Perhaps I am not alone in feeling this way, but I desire a great mission for my life.  I want to do big things and transform society.  When I look at the different passions in my life, I wonder how I will ever be able to use them all, how will God be the fulfillment of all of my desires.  Taking a look at where I am at the present moment can cause me to feel impatient and claustrophobic.  I want to travel, to live life, to have adventures, to be incandescently happy.  There are moments, like on Thursday, when I look at my life as a teacher and I wonder what in the world I am doing.  Some people are able to say that every day they go to work they are filled with a desire to go to work and that because of that, they never feel like it is work.  Unfortunately, I cannot say that the same is always true with me.  There have been several times over the past few months that I didn’t want to go to work, that the thing I wanted most was to extend the weekend.  My heart desires something grand and beautiful.  Yet when I look at where I am in my life, I begin to wonder if it is ever possible to attain that.  Am I simply missing God’s will in my life?  Will I be my own worst enemy?  Everyone desires a great love and a great adventure and too quickly I begin to wonder where mine is.  I’ve spent half of the past semester longing to live life fully and the other half praying to enter into eternal life.  At times I am filled with a passion for teaching and with gratitude that I am able to do what I wanted to do right out of college.  Nevertheless, I wonder what else there is for me and how the plan will unfold.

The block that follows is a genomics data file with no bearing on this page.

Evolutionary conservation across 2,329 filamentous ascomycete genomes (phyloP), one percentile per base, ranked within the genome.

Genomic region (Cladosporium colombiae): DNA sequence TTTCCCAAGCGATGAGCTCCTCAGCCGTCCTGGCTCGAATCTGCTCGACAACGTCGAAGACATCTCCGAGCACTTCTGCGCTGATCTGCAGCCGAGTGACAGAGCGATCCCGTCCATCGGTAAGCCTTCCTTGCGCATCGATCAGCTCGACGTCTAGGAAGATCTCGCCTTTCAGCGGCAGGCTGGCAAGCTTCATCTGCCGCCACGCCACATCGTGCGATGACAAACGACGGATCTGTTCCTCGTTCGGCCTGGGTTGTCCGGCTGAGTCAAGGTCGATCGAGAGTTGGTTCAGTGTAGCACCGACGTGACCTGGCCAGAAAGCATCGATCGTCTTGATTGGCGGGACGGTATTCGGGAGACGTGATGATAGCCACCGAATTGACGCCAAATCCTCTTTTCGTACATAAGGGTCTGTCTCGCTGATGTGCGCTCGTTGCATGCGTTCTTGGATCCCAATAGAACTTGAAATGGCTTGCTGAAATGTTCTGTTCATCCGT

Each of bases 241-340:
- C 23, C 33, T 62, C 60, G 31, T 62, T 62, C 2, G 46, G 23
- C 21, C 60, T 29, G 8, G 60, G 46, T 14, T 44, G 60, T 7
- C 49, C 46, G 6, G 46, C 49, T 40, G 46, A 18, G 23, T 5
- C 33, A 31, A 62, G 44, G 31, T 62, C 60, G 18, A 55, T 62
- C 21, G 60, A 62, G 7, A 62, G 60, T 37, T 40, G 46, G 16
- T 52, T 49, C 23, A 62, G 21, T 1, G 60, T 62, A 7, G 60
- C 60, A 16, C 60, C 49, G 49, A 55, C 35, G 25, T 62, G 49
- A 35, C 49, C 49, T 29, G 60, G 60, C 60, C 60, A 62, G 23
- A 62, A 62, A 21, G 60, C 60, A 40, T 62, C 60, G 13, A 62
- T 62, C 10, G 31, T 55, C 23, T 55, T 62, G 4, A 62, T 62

Maybe much of this is natural–the transition years after college, the quest to find stable footing, the desire to be a saint, the longings to be fulfilled.  Yet some of this is perhaps the temptation of the evil one.  If he can make God’s will for me now seem to be unimportant or too little, then he is winning in a sense.  God could have a grand mission for me next year but His will for me is to be a teacher now.  If I focus on the future grandeur and fail to do my duty in the present moment, then I am effectively not doing God’s will out of a misappropriated desire to do His will in the future.  I need to learn patience without succumbing to passivity.  How will I know if God is asking me to step out in faith or if it is my own desire for the grand that will cause me to run contrary to the will of God.  I have this desire to be a saint and although I know there are many saints of the ordinary, I don’t want to be ordinary.  While I don’t want to stand out especially, I long for a great mission, something where all of my desires are fulfilled.  Maybe this is just my melancholic nature coming out and longing for the ideals that can only truly be found in Heaven.  All I know is that I long for a beautiful adventure that will be personally transforming and will transform others.  A little daisy wants to be a bouquet of roses.